Level One will provide full current year breakdowns similar to what is currently shown on our primary election tracker.

Level Two will have comparison data for the previous two cycles and will add in additional filtration features.

If you have any questions or would like to subscribe for the general election tracker, you can contact Data Orbital here

ABOUT DATA ORBITAL: 

Data Orbital is a full-service data solutions and survey research firm with local, state, and national experience.  We offer precise data solutions, informed by political and policy intelligence, so our clients can chart the right course through the corporate or political landscape ahead. 

Martha McSally Releases a Volley of Political Ads

US Senator Martha McSally released a volley of political ads on YouTube Friday. Here are those ads:

How America Gets Its First Black Woman President

The real question is will she be a Republican or Democrat?

Time for a crazy political scenario. This spins off insider speculation that Trump will pull out of his re-election bid before he loses. It may sound far-fetched but we do live in crazy political times.

Trump is going to lose the 2020 election. He knows this and I believe the Republican Establishment knows it too. It’s inevitable and as many of us have been warning since 2015, the man has brought it on himself.

Trump is a quitter, especially when the going gets tough. And the tough is really going tough and tougher. Some Phoenicians remember when he pulled out of the development of a high rise in the Biltmore area. He knew when to cut his losses and move on. That’s what savvy business leaders do. He’s been that way his entire life. Bankruptcy after bankruptcy, change of plan after change of plan. He’s won some and he’s walked away. Running the country has become too much of a hassle for someone who has always sought leisure and pleasure and maybe it’s just not worth it to him anymore.

That’s just Trumps modus operandi and its how some deal-cutting New Yorker’s operate.

Right now the political heat has reached temperatures I think he’s no longer willing to tolerate.

At the same time, the GOP Establishment is worried, very worried. Arizona is likely to lose its other US Senate seat – the first time in decades Arizona may have two Democrats in the US Senate. Other Republican Senators across the country are panicking.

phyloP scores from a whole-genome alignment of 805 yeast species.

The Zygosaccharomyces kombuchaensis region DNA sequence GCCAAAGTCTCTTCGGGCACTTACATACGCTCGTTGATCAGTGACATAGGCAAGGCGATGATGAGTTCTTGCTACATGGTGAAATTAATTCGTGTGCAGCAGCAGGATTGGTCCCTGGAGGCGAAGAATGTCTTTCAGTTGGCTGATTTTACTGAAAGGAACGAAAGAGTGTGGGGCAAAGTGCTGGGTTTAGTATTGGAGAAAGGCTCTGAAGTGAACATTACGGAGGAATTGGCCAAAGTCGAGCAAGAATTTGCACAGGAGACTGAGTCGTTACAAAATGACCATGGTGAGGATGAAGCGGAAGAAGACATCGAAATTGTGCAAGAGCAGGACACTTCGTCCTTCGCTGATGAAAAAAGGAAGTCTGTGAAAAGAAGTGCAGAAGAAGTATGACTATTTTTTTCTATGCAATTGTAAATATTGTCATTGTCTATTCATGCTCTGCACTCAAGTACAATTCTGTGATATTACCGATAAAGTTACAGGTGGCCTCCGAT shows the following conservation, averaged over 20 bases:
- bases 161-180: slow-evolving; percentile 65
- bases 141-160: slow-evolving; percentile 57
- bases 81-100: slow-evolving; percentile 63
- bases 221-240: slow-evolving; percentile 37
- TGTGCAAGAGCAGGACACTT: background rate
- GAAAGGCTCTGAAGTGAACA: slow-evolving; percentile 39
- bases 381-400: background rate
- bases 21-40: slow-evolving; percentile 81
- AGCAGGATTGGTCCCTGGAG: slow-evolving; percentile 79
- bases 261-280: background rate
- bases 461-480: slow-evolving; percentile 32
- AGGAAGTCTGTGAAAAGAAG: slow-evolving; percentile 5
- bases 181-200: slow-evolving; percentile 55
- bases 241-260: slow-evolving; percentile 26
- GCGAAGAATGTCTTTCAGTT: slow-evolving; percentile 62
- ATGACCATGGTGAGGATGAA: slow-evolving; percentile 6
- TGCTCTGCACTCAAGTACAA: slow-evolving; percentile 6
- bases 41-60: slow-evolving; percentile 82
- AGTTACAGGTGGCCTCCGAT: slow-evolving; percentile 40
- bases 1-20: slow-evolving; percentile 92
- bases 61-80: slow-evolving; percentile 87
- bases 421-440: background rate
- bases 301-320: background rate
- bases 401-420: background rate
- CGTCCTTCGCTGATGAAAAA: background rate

The “Trump Effect” we warned about flipped the House in 2018 and is about to flip many seats in the Senate. Arizona is on the verge of turning blue. We warned you.

So how do we get an African-American woman as our next President? Indulge me.

Knowing the election is going down, Trump and the Republican Establishment gather and conclude there’s only one way to possibly save the presidency – elevate Mike Pence through the resignation of Donald J. Trump. It’s all done quickly before most states issue early ballots – mid- September – leading to a real “October Surprise.”

Prior to the Trump exit, Biden picks his VP. He’s already announced it will be a woman of color and one of the names floated has been former Obama advisor and Ambassador to the United Nations, Susan Rice. It works for Biden because he already knows her well, she brings foreign policy experience to the ticket, can protect her former boss from Republican investigations and frankly, delivers on a promise.

Republicans in a free fall with Mike Pence at the top of the ticket, counter with a strategic move. They call up former Secretary of State and National Security Advisor, Condoleezza Rice. It’s one final push to hold the election and make a statement about the Republican party’s diversity.

Biden has Susan Rice, Pence has Condoleezza Rice. Coincidence?

On to Election Day and the answer of whether the first African-American woman President will be a Republican or Democrat. I don’t know.

In the first scenario, Mike Pence holds the presidency, barely. Americans were tired of all the Trump drama but were also willing to forgive Pence for his guilt by association.

Unfortunately, the US Congress doesn’t hold the same sentiment.

The Senate, now flipped, has the numbers to convict a sitting Republican President. The US House, even more democratic, impeaches Pence on the impeachable offense du jour. The vote heads to the Senate and this time, Democrats are successful in convicting the nicest man to ever become President. Vice President Condoleezza Rice becomes the first Republican African-American woman President.

The second scenario unfolds with the election of Joe Biden as the 46th President of the United States. There’s only one problem and everyone knows it. Joe Biden’s mental capacity is waning. Republican leadership in the House and Senate calls for the removal or resignation of the President. Welcome to the 2020’s where impeachment is now weaponized. The hesitation by the American people in electing Biden in the first place becomes a reality and the calls for resignation grow louder. Democrats quietly push for his exit to save the party embarrassment but mainly to elevate the first woman of color into the White House. Susan Rice becomes the first Democrat African-American woman President

The beautiful irony in all this is that the two old white guys – who many were asking, “is this the best we have?” – have now been displaced and replaced by individuals who reflect the times and turmoils of where the country appears to be headed.

Too far fetched or is political truth stranger than fiction these days?